Score yet again for low-dose aspirin.
New research shows women who regularly took "baby" aspirin can lower their risk of getting breast cancer.
Specifically, the study showed taking low-dose aspirin at least three times a week was linked to a 20 percent risk reduction for cancers that are known as hormone-receptor positive, HER2 negative. Those are some of the most common forms of the disease.
Researchers used data from more than 57,000 women who were part of the California Teachers Study. From there, they took a closer look at the 23 percent of women who reported using low-dose aspirin regularly.
They compared those women to others who had no regular low-dose aspirin use.
But doctors at Saint Francis Medical Center say not so quick: don't go adding this to your morning routine just yet.
"Low dose aspirin is a wonderful drug and can actually lower myocardial damage, heart attacks, maybe colon cancer but at the same time it can put someone at risk of gastric bleeding or other unnecessary kinds of bleeding," Dr. Carlos Robles said, an oncologist.
He doesn't encourage women to make this a regimen until these results are proven on a larger scale, or until more research shows a link to why aspirin lowered the breast cancer risk.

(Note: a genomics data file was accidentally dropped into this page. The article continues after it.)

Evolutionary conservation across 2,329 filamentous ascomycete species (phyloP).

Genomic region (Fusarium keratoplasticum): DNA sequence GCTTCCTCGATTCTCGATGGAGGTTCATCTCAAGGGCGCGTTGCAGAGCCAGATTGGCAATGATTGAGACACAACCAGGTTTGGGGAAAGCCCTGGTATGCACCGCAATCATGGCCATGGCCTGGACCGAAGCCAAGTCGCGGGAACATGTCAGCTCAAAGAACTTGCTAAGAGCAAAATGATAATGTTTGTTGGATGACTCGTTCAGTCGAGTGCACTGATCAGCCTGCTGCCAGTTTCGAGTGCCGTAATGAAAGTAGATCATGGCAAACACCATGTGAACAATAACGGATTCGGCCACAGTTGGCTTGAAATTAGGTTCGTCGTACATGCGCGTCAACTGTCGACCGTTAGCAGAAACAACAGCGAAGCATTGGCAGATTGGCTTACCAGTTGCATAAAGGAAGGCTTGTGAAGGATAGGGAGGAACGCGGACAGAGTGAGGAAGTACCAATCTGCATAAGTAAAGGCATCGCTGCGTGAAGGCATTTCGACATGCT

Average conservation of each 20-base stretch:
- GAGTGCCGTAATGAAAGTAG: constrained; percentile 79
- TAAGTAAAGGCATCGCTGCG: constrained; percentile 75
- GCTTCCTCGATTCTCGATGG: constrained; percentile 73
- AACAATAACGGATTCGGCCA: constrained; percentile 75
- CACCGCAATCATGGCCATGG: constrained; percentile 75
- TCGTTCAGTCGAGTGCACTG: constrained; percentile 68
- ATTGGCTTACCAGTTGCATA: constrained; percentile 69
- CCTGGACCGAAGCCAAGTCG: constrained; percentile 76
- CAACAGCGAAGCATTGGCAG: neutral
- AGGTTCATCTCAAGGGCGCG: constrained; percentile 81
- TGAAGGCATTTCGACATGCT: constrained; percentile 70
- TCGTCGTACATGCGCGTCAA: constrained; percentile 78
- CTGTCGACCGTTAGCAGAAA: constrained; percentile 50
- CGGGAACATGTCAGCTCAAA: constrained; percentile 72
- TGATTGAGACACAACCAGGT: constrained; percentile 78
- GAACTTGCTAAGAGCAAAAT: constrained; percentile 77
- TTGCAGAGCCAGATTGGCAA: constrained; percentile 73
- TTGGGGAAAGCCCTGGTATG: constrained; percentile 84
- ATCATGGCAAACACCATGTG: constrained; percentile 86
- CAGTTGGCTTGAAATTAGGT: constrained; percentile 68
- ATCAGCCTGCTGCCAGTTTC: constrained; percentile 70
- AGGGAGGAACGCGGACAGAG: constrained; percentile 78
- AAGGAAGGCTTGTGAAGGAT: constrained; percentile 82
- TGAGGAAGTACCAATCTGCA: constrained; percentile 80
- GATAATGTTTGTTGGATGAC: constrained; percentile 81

But the good news, Dr. Robles said, is that this study is a sign that research for a cure has taken leaps and bounds in the last decade.
"I think breast cancer has changed dramatically from being a disease that had little hope to one that we're now curing over 88 percent of the time in all comers," Robles said. "But the quality of life of the patients that go through these treatments is so much better now that we are targeting the treatments down to the molecular level of the cancer."
As for proven ways to lower your chance of getting breast cancer, doctors have found some.
Unfortunately, you can't change your genetics, but you can change your daily routine.
Doctors agree the big three include:
If you're still curious about regularly taking low dose aspirin, Dr. Robles said you should speak with your primary care doctor.
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